Irish Hold Opening Night Dinner

Under former head coach Paul Mainieri, the Notre Dame baseball Opening Night Dinner became a must-attend event. Roger Clemens was one of the many speakers brought in over the years to address the team and fans in attendance. On Monday night, in his first go-around as head coach, Dave Schrage organized another must-see event full of good eats and big-time guests.

With the start of the season beginning this Saturday down in San Antonio against Prairie View A&M, the fans got to see the 2007 Notre Dame team up close before the real fun kicks off. Schrage invited former Irish player and two-time World Series champion Craig Counsell and Detroit Tigers manager Jim Leyland. The new Irish skipper kicked off the speaking duties and the fans in the Joyce Center North dome could tell how much it meant for him to be there.

"I'm so excited to be at Notre Dame," Schrage said. "I told people on the day I got the job that it's a dream job. I meant that. It's a job I always hoped to have and worked hard to have. I'm very humbled to be here. The turnout here is overwhelming and I'm looking forward to leading this group."

Schrage assumed the Irish job after Mainieri left to be the head man at LSU. Schrage led Evansville last season to their second-best year in school history and one win away from an NCAA Regional Championship. After getting the job, he took some direction from athletic director Kevin White.

"I wanted to rush out onto the recruiting trail," Schrage said. "He told me to find out a little bit about Notre Dame and really know what the spirit of Notre Dame is about. I thought that was good advice."

To immerse himself in the culture, he read the book "Spirit of Notre Dame" by Jim Langford. Schrage quoted a few passages from it to the crowd to help them understand his view of how important being a part of the Irish family is to him. This year, he'll have his work cut out for himself. Notre Dame lost three of its top four pitchers to graduation or to the professional ranks on a team that went 45-17-1 in 2006. Schrage wants to improve on last year's NCAA Tournament appearance and help his players become better by the time they depart South Bend.

"We want them to achieve three goals when they leave," Schrage said. "First, we want them to receive a diploma. Second of all, earn a championship ring. That's something special and they'll have for the rest of their lives. Third, to have them feel good in their hearts about the time here at Notre Dame. If we do those three things, we've done our job as head coaches."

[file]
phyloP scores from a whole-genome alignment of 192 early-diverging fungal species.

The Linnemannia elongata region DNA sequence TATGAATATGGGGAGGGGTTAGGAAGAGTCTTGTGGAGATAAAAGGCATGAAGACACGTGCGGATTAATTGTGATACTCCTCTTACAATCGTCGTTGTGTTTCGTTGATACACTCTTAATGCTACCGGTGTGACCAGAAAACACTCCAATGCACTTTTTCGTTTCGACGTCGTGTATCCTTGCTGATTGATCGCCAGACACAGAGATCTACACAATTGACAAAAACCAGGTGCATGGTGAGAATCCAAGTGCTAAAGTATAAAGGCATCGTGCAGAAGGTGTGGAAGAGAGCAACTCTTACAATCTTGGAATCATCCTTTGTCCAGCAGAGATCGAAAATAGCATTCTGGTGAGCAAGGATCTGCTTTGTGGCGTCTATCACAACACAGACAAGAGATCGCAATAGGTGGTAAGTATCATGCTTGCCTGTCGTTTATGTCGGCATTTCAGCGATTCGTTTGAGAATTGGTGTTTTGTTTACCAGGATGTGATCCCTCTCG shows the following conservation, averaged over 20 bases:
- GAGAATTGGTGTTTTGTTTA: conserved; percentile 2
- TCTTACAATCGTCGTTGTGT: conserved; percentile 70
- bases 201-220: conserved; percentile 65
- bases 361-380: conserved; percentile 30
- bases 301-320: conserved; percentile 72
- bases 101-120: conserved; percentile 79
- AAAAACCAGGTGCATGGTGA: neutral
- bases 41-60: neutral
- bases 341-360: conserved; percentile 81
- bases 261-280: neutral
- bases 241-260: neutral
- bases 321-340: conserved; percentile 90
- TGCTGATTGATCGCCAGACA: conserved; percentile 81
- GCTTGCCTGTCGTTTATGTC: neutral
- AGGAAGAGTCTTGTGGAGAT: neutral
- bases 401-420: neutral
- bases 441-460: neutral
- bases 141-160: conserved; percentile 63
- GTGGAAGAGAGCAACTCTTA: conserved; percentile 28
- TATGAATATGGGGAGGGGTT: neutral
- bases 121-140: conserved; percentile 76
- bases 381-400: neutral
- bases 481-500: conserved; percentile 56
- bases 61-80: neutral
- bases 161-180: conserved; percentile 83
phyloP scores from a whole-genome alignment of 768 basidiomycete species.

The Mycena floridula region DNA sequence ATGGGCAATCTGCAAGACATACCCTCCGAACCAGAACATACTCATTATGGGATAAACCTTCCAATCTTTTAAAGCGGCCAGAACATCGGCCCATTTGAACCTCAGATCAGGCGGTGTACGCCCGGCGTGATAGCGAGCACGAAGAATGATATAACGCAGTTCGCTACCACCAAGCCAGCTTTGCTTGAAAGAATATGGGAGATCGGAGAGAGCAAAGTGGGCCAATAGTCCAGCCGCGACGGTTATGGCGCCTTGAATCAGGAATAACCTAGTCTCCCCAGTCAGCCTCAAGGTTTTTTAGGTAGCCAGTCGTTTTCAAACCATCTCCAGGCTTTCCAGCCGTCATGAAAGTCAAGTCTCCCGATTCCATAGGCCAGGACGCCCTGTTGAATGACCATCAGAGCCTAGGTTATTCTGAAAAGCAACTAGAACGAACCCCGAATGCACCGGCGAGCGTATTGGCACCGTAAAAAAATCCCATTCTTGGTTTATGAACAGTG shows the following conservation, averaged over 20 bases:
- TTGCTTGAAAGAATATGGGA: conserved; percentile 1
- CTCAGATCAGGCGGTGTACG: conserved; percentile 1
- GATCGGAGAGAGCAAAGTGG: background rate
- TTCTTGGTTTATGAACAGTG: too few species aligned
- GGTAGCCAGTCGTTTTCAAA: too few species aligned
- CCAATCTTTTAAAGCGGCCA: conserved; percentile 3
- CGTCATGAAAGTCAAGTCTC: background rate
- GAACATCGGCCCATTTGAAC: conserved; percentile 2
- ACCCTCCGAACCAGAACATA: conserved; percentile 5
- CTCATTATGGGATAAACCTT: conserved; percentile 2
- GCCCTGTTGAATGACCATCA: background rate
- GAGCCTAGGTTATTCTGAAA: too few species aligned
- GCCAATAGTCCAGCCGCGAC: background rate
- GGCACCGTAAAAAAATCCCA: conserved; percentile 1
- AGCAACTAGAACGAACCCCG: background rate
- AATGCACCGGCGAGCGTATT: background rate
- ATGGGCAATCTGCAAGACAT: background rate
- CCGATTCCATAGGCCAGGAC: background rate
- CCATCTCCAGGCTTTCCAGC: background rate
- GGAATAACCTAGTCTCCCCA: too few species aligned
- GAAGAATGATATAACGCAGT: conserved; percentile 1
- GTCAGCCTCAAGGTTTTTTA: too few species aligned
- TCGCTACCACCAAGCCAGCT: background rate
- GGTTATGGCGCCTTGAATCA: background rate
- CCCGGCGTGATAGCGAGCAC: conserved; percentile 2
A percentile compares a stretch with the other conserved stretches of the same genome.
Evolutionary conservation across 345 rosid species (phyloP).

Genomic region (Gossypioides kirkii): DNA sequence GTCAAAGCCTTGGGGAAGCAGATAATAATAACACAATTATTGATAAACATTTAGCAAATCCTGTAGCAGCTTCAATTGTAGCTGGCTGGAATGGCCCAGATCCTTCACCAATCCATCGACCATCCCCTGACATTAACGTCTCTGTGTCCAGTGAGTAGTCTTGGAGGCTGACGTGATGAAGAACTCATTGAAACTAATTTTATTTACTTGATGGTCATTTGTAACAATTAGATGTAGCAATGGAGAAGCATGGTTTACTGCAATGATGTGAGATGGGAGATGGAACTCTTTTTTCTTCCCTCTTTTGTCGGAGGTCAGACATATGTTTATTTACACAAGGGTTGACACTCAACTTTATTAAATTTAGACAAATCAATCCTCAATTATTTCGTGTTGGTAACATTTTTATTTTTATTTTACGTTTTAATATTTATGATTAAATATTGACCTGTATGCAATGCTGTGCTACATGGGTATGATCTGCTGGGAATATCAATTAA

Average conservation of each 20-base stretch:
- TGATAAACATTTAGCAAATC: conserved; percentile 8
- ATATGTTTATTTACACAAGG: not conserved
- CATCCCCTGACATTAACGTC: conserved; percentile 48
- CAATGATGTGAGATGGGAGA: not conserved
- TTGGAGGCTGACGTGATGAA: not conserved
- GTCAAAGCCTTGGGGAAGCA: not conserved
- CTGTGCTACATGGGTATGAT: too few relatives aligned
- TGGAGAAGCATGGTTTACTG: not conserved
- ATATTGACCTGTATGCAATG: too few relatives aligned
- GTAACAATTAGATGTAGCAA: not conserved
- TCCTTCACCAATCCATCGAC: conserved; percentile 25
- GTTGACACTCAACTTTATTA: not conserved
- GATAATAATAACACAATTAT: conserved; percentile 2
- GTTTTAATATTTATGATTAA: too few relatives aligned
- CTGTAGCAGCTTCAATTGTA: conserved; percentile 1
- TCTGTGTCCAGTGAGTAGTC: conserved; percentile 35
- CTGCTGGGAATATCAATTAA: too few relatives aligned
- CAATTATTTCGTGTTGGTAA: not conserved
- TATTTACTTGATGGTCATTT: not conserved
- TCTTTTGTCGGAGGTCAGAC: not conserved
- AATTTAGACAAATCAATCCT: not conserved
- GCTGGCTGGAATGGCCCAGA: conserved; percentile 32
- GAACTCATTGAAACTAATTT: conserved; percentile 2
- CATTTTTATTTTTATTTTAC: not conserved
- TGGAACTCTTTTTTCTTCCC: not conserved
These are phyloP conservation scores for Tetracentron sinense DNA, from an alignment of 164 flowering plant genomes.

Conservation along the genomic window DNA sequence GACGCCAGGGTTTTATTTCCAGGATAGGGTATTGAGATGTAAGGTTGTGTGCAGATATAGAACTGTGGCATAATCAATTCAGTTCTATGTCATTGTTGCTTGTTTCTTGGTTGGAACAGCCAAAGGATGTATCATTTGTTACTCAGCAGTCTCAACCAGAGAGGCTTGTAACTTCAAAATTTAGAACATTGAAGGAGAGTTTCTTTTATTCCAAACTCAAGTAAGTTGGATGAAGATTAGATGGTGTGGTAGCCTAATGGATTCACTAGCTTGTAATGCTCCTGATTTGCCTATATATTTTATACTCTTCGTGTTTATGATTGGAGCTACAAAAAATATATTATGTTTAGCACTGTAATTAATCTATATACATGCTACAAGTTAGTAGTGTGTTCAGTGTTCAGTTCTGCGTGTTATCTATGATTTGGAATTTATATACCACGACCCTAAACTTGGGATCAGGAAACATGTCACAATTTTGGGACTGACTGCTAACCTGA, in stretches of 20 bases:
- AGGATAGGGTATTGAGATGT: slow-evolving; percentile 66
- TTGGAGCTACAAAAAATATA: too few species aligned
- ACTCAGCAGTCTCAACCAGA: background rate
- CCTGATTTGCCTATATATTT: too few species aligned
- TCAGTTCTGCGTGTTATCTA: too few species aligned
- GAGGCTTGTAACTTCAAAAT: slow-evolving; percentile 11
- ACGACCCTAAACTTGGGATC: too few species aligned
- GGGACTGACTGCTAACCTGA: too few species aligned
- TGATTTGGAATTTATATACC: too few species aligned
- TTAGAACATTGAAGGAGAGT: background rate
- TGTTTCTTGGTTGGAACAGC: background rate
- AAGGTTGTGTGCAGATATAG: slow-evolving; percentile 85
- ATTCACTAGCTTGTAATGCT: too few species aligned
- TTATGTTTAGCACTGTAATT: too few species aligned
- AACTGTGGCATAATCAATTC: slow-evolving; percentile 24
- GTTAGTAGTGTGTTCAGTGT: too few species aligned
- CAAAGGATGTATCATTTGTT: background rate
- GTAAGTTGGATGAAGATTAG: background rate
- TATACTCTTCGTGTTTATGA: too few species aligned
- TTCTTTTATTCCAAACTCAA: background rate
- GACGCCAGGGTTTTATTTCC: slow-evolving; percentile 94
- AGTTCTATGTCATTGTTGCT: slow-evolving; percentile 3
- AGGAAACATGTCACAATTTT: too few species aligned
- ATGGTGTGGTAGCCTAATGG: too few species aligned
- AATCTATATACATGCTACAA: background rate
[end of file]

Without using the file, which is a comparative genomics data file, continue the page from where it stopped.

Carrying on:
Counsell took the podium next. He will be entering his 11th year of baseball in the major leagues. Counsell's stats aren't impressive. He has a lifetime average of .260. But it's the other parts of his game the define that type of player he is. Counsell, known for his defense and smarts on the diamond, has won two World Series titles, one with the Florida Marlins in 1997 and the other in 2001 with the Arizona Diamondbacks. Consider what Leyland, who managed Counsell on the 1997 Marlins team, said about how important his former player was to winning.

"I think there's a fine line between enough stars and too many," Leyland said. "I really do. Craig wasn't a star but we don't win championships without players like Craig Counsell. You can talk about the stars and the names on the back. But they don't always play real good. We wouldn't have won the World Series in 1997 without Craig Counsell. We would have been good but not won the World Series."

Counsell, a 1992 graduate, credited the environment at Notre Dame with him becoming the player and person he is today.

"The thing I liked about Notre Dame was that you got to surround yourselves with people that always challenge themselves and want to make themselves better," Counsell said. "I think that's why I blossomed in this atmosphere because you surround yourself with those people and understand where hard work can take you. You realize you can outwork people to outdo talent differences and realize what it means to be surrounded by quality people. That's what it's like to be at Notre Dame."

Leyland, though, stole the show. The Tiger skipper spoke for almost 20 minutes and had the crowd in the palm of his hand. He sprinkled a variety of jokes into his monologue. The best one might have been when he referenced getting pulled over earlier in the afternoon while traveling to the banquet. The officer told Leyland he had been waiting for someone like him all day.

"Well, I got here as fast as I could," Leyland quipped back to the trooper as the audience roared with laughter.

Leyland's Tigers made an incredible turnaround of around 70 games from 2005 to 2006. Detroit beat the New York Yankees and Oakland Athletics to reach the World Series last season. They eventually lost to the St. Louis Cardinals but the reversal of fortune has earned Leyland praise from many corners of the sports world. He mentioned the inspiration of the late Kirby Puckett as the model of a great teammate and how that changed the Tigers from an average team with good players into a championship caliber squad. Leyland, who talked to both the baseball and hockey teams this afternoon, mentioned another aspect to winning programs.

"I talked to two of your athletic teams today and how I told them to develop a swagger," Leyland said. "Not cockiness but a confident swagger. I think that's very important. You respect all your opponents but you fear none. I told my team in spring training when you watch the New York Yankees or any of the good players, you take a little longer to watch them and there's something special about them, just like there's something special about the place I'm speaking at tonight." Top Stories